Prophylthiouracil still confused with Purinethol (mercaptopurine)


Medication errors continue to occur between the established name prophylthiouracil, often abbreviated as PTU.

Medication errors continue to occur between the established name propylthiouracil, often abbreviated as PTU, and the proprietary name Purinethol (mercaptopurine). In 2002 a "Dear Pharmacist" letter alerted pharmacists that medication error reports were received in which Purinethol was dispensed in error for propylthiouracil. The letter stated, "Patients who mistakenly take Purinethol (especially at the dose levels indicated for propylthiouracil, which could be up to six times the maximum dose for Purinethol) will be at unnecessary risk of serious adverse events associated with antimetabolite agents. These include bone marrow depression, hepatotoxicity, immunosuppression, and teratogenicity."

The sponsor also enclosed "Warning Stickers" to help differentiate Purinethol from other stocked medications. The Food and Drug Adminnistraion (FDA) has learned of another error involving a dispensing mistake that resulted in death.

A pregnant woman with a long-standing history of hyperthyroidism was given a prescription for PTU 50 mg to be taken three times a day. The pharmacy staff mistakenly filled and dispensed Purinethol on the initial order and then again approximately one month later on refill. A few days after receiving the refill, the patient presented with abdominal pain and vaginal bleeding at an emergency room. She spontaneously aborted the fetus and died later that day. The medication error was discovered only after the autopsy when a relative obtained the prescription records and showed them to the pathologist. The pathologist's report included a diagnosis of "marked hypoplasia of bone marrow" which could be attributed to the administration of Purinethol.

Contributing factors leading to confusion between Purinethol and propylthiouracil include similarity of the names, widespread use of the abbreviation PTU, and the shared dosage strength/formulation of the 50-mg tablet. Specifically, both names begin with the letter P, end with the letter L, and include the letter combinations "ur" and "th." The practice of abbreviating propylthiourical as PTU is problematic as well. The FDA, the Institutes of Safe Medication Practices, the National Coordinating Council for Medication Error Reporting and Prevention, and the Joint Commission all have either maintained that PTU is a dangerous abbreviation or have discouraged the use of abbreviations to identify a medication. Given the widespread use of the term PTU, it appears that many practitioners and pharmacists may not be aware of the confusion created by this abbreviation.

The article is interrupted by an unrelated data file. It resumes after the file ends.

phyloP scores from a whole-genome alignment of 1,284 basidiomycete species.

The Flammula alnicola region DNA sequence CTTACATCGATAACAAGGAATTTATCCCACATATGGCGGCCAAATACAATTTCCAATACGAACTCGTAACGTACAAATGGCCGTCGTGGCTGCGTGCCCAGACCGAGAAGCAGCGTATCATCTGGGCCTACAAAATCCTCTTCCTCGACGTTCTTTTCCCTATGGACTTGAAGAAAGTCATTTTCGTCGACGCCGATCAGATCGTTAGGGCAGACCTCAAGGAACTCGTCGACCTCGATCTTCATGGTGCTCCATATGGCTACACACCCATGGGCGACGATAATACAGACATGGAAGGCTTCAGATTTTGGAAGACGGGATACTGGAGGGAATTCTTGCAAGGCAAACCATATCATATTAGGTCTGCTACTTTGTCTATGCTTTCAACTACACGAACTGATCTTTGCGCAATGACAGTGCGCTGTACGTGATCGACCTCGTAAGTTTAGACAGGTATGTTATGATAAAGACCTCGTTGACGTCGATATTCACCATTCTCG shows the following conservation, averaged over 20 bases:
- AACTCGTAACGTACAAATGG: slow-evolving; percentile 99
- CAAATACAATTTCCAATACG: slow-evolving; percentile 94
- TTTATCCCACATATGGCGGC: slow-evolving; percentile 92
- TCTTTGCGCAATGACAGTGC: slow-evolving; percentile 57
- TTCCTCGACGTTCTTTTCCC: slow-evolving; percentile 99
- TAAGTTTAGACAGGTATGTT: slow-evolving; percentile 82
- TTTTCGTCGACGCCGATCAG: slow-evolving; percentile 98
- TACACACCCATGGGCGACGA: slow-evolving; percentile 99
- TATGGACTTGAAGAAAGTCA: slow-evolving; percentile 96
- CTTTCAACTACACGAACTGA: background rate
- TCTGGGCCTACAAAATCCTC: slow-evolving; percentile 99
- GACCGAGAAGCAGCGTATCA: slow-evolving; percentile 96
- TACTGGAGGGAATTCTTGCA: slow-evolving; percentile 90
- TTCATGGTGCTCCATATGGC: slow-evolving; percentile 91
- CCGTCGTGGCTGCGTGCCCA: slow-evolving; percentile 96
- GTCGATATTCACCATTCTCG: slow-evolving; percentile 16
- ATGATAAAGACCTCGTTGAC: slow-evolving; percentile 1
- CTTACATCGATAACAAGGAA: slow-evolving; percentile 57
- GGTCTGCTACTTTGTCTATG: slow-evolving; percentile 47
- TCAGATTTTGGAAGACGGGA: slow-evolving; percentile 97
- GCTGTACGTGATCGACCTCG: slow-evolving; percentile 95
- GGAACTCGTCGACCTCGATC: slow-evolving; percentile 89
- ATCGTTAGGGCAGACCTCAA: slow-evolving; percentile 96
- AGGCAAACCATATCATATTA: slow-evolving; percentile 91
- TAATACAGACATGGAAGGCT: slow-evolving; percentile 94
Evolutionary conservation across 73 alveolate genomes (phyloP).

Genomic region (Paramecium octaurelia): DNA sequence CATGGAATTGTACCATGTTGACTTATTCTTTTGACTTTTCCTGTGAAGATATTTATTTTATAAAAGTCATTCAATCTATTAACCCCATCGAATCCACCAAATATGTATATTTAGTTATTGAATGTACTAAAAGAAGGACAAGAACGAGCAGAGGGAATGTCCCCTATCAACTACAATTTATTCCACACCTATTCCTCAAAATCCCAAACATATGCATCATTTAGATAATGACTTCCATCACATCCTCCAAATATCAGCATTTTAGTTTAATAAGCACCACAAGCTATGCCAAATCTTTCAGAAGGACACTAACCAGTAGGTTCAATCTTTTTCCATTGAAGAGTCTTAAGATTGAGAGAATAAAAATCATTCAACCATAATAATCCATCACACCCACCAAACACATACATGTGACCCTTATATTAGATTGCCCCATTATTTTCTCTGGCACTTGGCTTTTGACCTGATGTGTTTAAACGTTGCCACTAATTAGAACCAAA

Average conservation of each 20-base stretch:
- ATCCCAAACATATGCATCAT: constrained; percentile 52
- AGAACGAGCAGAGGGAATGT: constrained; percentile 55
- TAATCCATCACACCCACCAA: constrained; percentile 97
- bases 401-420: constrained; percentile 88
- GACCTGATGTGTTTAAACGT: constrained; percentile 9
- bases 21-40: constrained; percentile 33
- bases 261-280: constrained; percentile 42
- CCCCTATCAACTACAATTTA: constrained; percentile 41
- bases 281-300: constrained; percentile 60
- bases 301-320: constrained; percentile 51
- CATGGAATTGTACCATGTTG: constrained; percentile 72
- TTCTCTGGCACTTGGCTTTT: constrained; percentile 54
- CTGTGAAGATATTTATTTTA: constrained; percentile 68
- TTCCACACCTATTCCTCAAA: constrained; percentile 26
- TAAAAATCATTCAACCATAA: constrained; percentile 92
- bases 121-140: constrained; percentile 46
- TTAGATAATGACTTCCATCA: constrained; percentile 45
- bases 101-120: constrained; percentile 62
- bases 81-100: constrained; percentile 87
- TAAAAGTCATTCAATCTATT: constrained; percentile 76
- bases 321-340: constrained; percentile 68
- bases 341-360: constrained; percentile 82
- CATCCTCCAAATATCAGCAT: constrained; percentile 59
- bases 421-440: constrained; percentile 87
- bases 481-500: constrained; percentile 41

Finally, abbreviations of mercaptopurine, including 6-MP and 6MP, have also resulted in medication errors. The abbreviations, which both include the number 6, have been misinterpreted as six mercaptopurine 50-mg tablets for a total oral dose of 300 mg. They have also been misinterpreted as six courses of mercaptopurine.

In order to prevent future medication errors, we recommend that practitioners and pharmacists adopt the following practices:

Captain Scott Dallas is a safety evaluator and Captain Carol Holquist is the director, Division of Medication Error Prevention and Analysis, Office of Surveillance and Epidemiology, with the FDA.

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